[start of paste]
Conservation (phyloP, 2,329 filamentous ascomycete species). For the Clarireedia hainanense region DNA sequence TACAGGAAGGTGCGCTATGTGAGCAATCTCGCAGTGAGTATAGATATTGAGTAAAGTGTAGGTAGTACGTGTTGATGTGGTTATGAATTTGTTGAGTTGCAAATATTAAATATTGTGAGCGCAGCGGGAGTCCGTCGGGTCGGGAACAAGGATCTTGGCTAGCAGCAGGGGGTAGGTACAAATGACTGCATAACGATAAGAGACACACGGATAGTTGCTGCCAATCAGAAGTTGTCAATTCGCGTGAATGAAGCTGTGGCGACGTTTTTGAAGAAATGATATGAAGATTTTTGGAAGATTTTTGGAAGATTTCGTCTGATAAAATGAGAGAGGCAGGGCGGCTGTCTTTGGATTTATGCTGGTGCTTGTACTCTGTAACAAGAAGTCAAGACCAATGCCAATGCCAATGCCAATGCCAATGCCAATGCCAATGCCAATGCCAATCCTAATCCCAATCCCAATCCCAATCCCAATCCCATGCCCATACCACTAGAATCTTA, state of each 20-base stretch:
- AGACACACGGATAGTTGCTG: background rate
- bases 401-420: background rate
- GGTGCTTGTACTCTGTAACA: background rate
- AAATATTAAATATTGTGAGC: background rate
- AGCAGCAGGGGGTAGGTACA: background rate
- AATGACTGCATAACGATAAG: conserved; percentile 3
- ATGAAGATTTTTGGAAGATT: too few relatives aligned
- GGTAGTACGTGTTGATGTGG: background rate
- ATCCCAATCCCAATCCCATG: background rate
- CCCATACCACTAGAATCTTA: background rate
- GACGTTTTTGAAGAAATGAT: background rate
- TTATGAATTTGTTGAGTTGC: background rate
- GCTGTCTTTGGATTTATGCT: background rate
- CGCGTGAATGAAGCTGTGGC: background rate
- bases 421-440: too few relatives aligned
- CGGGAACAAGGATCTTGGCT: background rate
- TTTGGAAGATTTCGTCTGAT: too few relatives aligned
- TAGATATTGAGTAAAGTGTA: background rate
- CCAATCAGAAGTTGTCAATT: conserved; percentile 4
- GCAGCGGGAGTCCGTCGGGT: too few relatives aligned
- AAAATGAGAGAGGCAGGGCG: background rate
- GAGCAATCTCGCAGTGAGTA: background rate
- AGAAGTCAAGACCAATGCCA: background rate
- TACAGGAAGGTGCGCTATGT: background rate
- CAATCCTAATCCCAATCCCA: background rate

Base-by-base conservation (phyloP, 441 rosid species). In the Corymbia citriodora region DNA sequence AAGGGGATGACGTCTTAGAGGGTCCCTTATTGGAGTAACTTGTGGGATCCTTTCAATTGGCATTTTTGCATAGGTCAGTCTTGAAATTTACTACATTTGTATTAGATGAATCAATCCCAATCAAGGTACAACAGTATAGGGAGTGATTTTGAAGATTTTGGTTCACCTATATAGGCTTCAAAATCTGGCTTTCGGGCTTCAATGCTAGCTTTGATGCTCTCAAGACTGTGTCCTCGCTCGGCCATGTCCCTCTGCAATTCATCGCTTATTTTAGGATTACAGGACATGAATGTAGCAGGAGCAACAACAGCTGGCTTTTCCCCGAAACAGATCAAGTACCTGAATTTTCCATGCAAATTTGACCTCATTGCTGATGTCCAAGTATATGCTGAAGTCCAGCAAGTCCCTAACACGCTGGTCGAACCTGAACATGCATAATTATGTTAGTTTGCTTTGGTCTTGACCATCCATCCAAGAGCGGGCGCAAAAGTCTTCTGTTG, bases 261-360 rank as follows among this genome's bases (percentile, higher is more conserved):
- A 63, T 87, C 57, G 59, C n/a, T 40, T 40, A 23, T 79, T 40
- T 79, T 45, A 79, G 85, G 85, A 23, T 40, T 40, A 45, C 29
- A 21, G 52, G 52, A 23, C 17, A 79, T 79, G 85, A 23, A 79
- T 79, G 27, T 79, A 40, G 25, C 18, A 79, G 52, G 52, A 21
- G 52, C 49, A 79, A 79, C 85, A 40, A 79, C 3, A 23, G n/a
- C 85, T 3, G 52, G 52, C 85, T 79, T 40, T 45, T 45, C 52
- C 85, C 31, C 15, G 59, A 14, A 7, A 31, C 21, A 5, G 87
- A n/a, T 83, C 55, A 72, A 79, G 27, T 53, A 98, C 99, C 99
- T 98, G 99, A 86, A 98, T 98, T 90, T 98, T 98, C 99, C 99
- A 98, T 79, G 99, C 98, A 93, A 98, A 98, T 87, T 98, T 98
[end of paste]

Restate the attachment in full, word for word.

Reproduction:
Conservation (phyloP, 2,329 filamentous ascomycete species). For the Clarireedia hainanense region DNA sequence TACAGGAAGGTGCGCTATGTGAGCAATCTCGCAGTGAGTATAGATATTGAGTAAAGTGTAGGTAGTACGTGTTGATGTGGTTATGAATTTGTTGAGTTGCAAATATTAAATATTGTGAGCGCAGCGGGAGTCCGTCGGGTCGGGAACAAGGATCTTGGCTAGCAGCAGGGGGTAGGTACAAATGACTGCATAACGATAAGAGACACACGGATAGTTGCTGCCAATCAGAAGTTGTCAATTCGCGTGAATGAAGCTGTGGCGACGTTTTTGAAGAAATGATATGAAGATTTTTGGAAGATTTTTGGAAGATTTCGTCTGATAAAATGAGAGAGGCAGGGCGGCTGTCTTTGGATTTATGCTGGTGCTTGTACTCTGTAACAAGAAGTCAAGACCAATGCCAATGCCAATGCCAATGCCAATGCCAATGCCAATGCCAATGCCAATCCTAATCCCAATCCCAATCCCAATCCCAATCCCATGCCCATACCACTAGAATCTTA, state of each 20-base stretch:
- AGACACACGGATAGTTGCTG: background rate
- bases 401-420: background rate
- GGTGCTTGTACTCTGTAACA: background rate
- AAATATTAAATATTGTGAGC: background rate
- AGCAGCAGGGGGTAGGTACA: background rate
- AATGACTGCATAACGATAAG: conserved; percentile 3
- ATGAAGATTTTTGGAAGATT: too few relatives aligned
- GGTAGTACGTGTTGATGTGG: background rate
- ATCCCAATCCCAATCCCATG: background rate
- CCCATACCACTAGAATCTTA: background rate
- GACGTTTTTGAAGAAATGAT: background rate
- TTATGAATTTGTTGAGTTGC: background rate
- GCTGTCTTTGGATTTATGCT: background rate
- CGCGTGAATGAAGCTGTGGC: background rate
- bases 421-440: too few relatives aligned
- CGGGAACAAGGATCTTGGCT: background rate
- TTTGGAAGATTTCGTCTGAT: too few relatives aligned
- TAGATATTGAGTAAAGTGTA: background rate
- CCAATCAGAAGTTGTCAATT: conserved; percentile 4
- GCAGCGGGAGTCCGTCGGGT: too few relatives aligned
- AAAATGAGAGAGGCAGGGCG: background rate
- GAGCAATCTCGCAGTGAGTA: background rate
- AGAAGTCAAGACCAATGCCA: background rate
- TACAGGAAGGTGCGCTATGT: background rate
- CAATCCTAATCCCAATCCCA: background rate

Base-by-base conservation (phyloP, 441 rosid species). In the Corymbia citriodora region DNA sequence AAGGGGATGACGTCTTAGAGGGTCCCTTATTGGAGTAACTTGTGGGATCCTTTCAATTGGCATTTTTGCATAGGTCAGTCTTGAAATTTACTACATTTGTATTAGATGAATCAATCCCAATCAAGGTACAACAGTATAGGGAGTGATTTTGAAGATTTTGGTTCACCTATATAGGCTTCAAAATCTGGCTTTCGGGCTTCAATGCTAGCTTTGATGCTCTCAAGACTGTGTCCTCGCTCGGCCATGTCCCTCTGCAATTCATCGCTTATTTTAGGATTACAGGACATGAATGTAGCAGGAGCAACAACAGCTGGCTTTTCCCCGAAACAGATCAAGTACCTGAATTTTCCATGCAAATTTGACCTCATTGCTGATGTCCAAGTATATGCTGAAGTCCAGCAAGTCCCTAACACGCTGGTCGAACCTGAACATGCATAATTATGTTAGTTTGCTTTGGTCTTGACCATCCATCCAAGAGCGGGCGCAAAAGTCTTCTGTTG, bases 261-360 rank as follows among this genome's bases (percentile, higher is more conserved):
- A 63, T 87, C 57, G 59, C n/a, T 40, T 40, A 23, T 79, T 40
- T 79, T 45, A 79, G 85, G 85, A 23, T 40, T 40, A 45, C 29
- A 21, G 52, G 52, A 23, C 17, A 79, T 79, G 85, A 23, A 79
- T 79, G 27, T 79, A 40, G 25, C 18, A 79, G 52, G 52, A 21
- G 52, C 49, A 79, A 79, C 85, A 40, A 79, C 3, A 23, G n/a
- C 85, T 3, G 52, G 52, C 85, T 79, T 40, T 45, T 45, C 52
- C 85, C 31, C 15, G 59, A 14, A 7, A 31, C 21, A 5, G 87
- A n/a, T 83, C 55, A 72, A 79, G 27, T 53, A 98, C 99, C 99
- T 98, G 99, A 86, A 98, T 98, T 90, T 98, T 98, C 99, C 99
- A 98, T 79, G 99, C 98, A 93, A 98, A 98, T 87, T 98, T 98